Is Blockchain Ready to Hit the Market?


Although I often remind people that ITL isn't a news site, I'm going to make an exception here, because I want to be sure you saw the news about ITL that opens up major opportunities both for the website and for this Six Things newsletter. 

And, yes, there is a connection to blockchain. Even if I'm indulging in some news, I still don't believe in clickbait. 

The news is that The Institutes has bought the Insurance Thought Leadership brand and publishing assets, including this newsletter. (Press release here.) As a result, I will have access to a slew of thought-leading resources, including a number of publishing properties and events that The Institutes has acquired in recent months and years. Among them: the International Insurance Society, run by my old friend and colleague Mike Morrissey; Risk & InsuranceCLM, which helped launch TI's The Future of Risk conference last year; Claims Pages; and the Pacific Insurance Conference

I'll also be able to draw on the various repositories and generators of knowledge at The Institutes. That begins with the group that prepares all the educational materials that TI provides as part of the designations it grants but also includes the Insurance Research Council, the Griffith Foundation and the RiskStream Collaborative.

I'm the newest of the newbies, and the integration of ITL with the mother ship is in its early stages, but expect to see thoughts and thinkers from these other TI assets start to show up in what we do at ITL, and perhaps to even see some migration from ITL into these other venues as we all work to improve the state of play in insurance.

Which brings me to blockchain.

While I've seen great potential in the technology for years, I've been waiting to see it move beyond the theoretical and into the market, at least in significant tests. I haven't exactly been surprised as concerns have surfaced, in particular about the speed with which transactions can be processed on a blockchain, a means of keeping encrypted public records that can be updated and accessed by relevant actors and, at least in theory, can't be altered. Such concerns always seem to surface about technologies that promise such fundamental change—one of my favorite lines from Silicon Valley is, "Never confuse a clear view with a short distance." 

So, I was intrigued at a planning meeting two weeks ago when the leaders of RiskStream said that, after a long gestation, they are about to take to market a real, live test of blockchain. (Here is a white paper they prepared.) Of the four use cases, the two that struck me as having the most immediate promise relate to first notice of loss and proof of insurance for drivers.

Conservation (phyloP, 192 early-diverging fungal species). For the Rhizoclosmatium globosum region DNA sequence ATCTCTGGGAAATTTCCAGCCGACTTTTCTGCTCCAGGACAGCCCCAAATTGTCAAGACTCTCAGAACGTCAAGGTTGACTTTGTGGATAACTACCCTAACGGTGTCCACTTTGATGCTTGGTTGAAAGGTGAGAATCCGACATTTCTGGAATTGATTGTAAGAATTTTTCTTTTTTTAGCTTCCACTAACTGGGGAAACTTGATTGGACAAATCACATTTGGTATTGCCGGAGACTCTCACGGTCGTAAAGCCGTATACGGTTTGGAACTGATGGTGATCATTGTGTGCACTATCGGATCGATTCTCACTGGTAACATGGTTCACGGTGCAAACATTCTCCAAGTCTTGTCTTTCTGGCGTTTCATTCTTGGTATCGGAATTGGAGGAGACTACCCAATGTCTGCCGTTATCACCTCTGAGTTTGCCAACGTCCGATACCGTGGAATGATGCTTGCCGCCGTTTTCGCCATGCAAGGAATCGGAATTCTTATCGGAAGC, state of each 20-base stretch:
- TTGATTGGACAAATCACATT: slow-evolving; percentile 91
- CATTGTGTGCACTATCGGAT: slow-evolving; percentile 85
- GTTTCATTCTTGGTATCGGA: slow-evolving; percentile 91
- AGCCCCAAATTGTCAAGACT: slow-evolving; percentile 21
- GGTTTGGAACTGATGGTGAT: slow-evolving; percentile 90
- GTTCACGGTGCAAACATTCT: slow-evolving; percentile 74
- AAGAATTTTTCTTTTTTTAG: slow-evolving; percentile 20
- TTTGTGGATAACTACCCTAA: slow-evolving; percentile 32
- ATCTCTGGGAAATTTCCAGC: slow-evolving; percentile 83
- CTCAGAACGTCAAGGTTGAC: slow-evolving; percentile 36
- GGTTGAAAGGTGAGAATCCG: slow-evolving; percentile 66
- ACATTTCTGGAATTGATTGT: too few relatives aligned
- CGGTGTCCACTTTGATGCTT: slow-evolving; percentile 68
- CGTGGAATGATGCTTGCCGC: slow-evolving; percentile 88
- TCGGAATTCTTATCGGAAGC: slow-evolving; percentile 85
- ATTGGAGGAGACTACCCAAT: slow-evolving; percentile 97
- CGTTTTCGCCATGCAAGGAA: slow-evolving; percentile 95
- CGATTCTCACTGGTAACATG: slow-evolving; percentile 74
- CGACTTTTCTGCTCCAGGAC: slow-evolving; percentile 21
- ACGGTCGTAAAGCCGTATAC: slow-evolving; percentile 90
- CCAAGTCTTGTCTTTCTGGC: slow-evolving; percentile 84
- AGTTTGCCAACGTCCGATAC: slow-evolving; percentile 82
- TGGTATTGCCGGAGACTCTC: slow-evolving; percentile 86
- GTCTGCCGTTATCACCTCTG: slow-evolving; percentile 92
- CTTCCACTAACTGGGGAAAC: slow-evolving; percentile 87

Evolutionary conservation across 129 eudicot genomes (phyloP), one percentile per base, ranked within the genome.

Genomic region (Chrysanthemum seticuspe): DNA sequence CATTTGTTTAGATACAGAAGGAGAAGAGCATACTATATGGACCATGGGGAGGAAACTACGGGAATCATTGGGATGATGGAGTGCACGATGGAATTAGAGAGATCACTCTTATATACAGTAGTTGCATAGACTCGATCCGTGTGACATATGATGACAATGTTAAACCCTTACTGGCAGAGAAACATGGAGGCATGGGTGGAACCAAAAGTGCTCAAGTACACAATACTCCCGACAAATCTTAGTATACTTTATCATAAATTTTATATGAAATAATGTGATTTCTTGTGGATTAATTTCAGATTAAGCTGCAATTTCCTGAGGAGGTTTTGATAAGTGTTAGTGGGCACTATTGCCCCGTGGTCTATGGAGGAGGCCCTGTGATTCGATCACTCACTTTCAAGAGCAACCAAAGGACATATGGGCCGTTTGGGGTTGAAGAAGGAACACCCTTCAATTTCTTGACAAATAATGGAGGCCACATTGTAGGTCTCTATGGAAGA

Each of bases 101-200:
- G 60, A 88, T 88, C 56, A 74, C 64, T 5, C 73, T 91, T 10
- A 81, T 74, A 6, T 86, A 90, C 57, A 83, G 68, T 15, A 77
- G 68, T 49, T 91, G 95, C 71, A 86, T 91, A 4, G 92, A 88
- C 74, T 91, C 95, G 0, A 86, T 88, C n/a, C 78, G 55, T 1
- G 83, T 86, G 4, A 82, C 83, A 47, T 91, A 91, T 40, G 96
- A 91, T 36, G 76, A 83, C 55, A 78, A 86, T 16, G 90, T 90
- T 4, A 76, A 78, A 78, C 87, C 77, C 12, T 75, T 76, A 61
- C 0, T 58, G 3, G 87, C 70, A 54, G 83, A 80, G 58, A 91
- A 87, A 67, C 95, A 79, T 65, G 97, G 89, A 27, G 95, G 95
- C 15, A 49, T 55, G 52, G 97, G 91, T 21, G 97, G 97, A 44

With blockchain, insurers will be able to populate an encrypted public record with up-to-the-moment information on whose auto insurance is current. A decryption key to the record can be provided via an app to anyone with the right to see that information, in particular a police officer or motorist/insurer involved in an accident with the person providing the proof of insurance. Blockchain thus provides a way to tie together insurers' disparate systems in real time, without potentially outdated paper cards, and should reduce the number of motorists who drive without insurance.

For first notice of loss, blockchain will provide a sort of spine to which the various aspects of the claims process can attach. To start, those elements will be the initial information gathering, including the conversations with those involved in an accident to gather their version of what happened. By creating a shared record for the insurers to access via decryption keys and then process via their own systems, RiskStream expects to reduce the number of calls between the companies, which can be numerous and time-consuming. Over time, RiskStream hopes to add elements to the blockchain, including dealings with collision-repair shops. 

Don't expect miracles. I certainly don't. But at least blockchain and the market will start to meet each other. I'll be fascinated to see what happens—and I'll let you know what I learn.  


Paul Carroll

P.S. I'm sorry to no longer be working on a daily basis with the great cast of characters (and I do mean characters) who did so much to help with the publishing side of ITL before the acquisition by The Institutes. Looking at you, Dave Dias, Wayne Allen, Paul Winston, Guy Fraker and Joe Estes. Many will continue on with the other part of ITL, now known as IE Advisory, which will continue to counsel on innovation best practices, drawing on its database of insurtechs and other companies whose technologies could affect the course of our industry. I wish you guys all the best, and I'm sure we'll all see each other around the campfire.

Paul Carroll

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Paul Carroll

Paul Carroll is the editor-in-chief of Insurance Thought Leadership.

He is also co-author of A Brief History of a Perfect Future: Inventing the Future We Can Proudly Leave Our Kids by 2050 and Billion Dollar Lessons: What You Can Learn From the Most Inexcusable Business Failures of the Last 25 Years and the author of a best-seller on IBM, published in 1993.

Carroll spent 17 years at the Wall Street Journal as an editor and reporter; he was nominated twice for the Pulitzer Prize. He later was a finalist for a National Magazine Award.